He rigorously explains how federalism was arrived at and why our founding fathers believed it was the best system for the country. He, however, believes that the country decided to operate federalism in word only, while running a unitary system in deed. On the electoral system, he contends that a good system is measured by its ability to produce good leadership while one that produces people with questionable character or those lacking leadership qualities, is not desirable.
Independence came in 1960 and indigenous leadership was installed. No sooner had the leadership taken over than crises upon crises reared their ugly heads up. The political parties were at war with each other and with themselves, most of the elections held in different regions ended in a fiasco and the census conducted at that time became controversial. In Dr. Eleazu’s words “political leadership in the First Republic lacked the moral courage to do the right thing at the right time. Members of the elite spent their time creating power bases for themselves while neglecting the essence of their being in politics – the welfare of the people who were now being used as canon-fodder”. The rudderless nature of the ship of state created the conditions for the military to intervene in January 1966. He also gave an account of the civil war but insists that the handling of the post war lessons was not properly done, leaving the country haunted by the ghosts of the war. He did not miss out the role of Britain in the war and its commercial interest around oil. The author then navigates readers through the leadership trajectory from Gowon in 1970 to Buhari at present. He is clear that blurry vision, poor commitment and personality issues made it impossible for successive leaders to deliver on the social contract of well being of the nation and its citizens, safety of lives and property and engendering equal opportunity for citizens.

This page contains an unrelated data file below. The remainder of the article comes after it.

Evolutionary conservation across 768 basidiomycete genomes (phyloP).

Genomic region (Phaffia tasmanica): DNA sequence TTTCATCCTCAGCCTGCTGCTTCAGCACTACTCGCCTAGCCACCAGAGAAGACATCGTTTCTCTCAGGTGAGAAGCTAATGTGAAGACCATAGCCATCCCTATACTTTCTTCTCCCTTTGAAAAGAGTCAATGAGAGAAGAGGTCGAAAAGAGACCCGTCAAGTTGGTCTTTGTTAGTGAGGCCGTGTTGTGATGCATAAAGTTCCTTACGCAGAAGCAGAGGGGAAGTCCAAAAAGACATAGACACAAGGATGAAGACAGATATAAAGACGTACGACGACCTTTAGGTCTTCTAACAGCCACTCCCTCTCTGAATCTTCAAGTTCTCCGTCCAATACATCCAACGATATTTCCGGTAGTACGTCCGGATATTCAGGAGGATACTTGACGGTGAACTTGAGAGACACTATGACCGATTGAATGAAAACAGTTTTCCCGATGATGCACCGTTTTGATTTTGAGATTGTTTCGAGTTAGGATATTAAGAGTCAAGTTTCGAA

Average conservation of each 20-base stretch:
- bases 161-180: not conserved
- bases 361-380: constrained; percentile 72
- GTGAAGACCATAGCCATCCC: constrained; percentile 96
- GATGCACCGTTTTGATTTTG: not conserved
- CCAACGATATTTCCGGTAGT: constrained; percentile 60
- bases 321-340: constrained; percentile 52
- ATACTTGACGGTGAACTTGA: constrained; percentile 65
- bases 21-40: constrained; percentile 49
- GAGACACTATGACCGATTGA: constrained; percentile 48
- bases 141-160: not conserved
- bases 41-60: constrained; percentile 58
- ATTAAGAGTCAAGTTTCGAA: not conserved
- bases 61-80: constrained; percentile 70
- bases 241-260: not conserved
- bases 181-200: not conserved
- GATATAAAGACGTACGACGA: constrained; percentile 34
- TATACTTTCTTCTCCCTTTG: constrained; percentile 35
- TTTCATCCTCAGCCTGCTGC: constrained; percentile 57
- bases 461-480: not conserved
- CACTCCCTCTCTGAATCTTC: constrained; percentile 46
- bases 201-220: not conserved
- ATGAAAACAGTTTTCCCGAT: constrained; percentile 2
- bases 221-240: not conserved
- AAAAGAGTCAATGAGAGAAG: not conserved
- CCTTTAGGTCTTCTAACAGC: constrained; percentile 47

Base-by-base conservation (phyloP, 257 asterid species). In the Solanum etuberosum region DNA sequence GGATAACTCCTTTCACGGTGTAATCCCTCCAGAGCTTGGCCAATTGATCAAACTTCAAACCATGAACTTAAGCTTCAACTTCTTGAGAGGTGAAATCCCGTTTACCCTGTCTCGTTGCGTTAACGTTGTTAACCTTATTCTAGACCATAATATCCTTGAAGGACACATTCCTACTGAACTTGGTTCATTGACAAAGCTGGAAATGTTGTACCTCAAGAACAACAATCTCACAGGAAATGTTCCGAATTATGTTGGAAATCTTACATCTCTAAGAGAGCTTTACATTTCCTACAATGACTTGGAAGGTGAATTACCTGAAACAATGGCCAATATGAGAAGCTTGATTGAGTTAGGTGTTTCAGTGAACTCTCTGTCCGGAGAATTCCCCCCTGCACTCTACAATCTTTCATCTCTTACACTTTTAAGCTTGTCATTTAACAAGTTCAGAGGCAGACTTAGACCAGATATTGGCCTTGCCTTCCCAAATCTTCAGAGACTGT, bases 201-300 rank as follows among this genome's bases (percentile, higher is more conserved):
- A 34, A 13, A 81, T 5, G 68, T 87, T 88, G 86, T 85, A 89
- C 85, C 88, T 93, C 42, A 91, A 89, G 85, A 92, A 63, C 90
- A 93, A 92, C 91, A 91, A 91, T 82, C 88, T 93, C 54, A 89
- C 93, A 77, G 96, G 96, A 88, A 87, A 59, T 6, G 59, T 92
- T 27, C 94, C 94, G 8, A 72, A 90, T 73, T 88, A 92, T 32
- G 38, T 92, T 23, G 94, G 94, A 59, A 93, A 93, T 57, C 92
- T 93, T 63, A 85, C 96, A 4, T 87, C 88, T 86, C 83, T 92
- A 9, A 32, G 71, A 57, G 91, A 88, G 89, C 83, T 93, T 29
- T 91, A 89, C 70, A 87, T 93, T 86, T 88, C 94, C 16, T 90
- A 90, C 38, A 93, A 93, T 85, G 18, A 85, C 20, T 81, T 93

Dr Eleazu concludes that leadership has failed Nigeria and Nigerians. He however does not fail to recognise pockets of successes in some states and gives credit to the leadership of those states. He insists that performance has all to do with the person, the passion and preparation rather than the usual excuses about resources and funds.
I must declare that this book is a must read for anyone who is interested in understanding the history of our country and why it is the way it is. You don’t have to take my word for it. Just get a copy and see for yourself.
This column salutes Dr. Uma Eleazu, the intellectual colossus and true captain of industry, at 91, and wishes him continued good health and peace of mind. We also thank God for the strength He gave him to produce this masterpiece even at this age. It is a challenge to everybody else who has been procrastinating on putting down their thoughts in the form of a publication.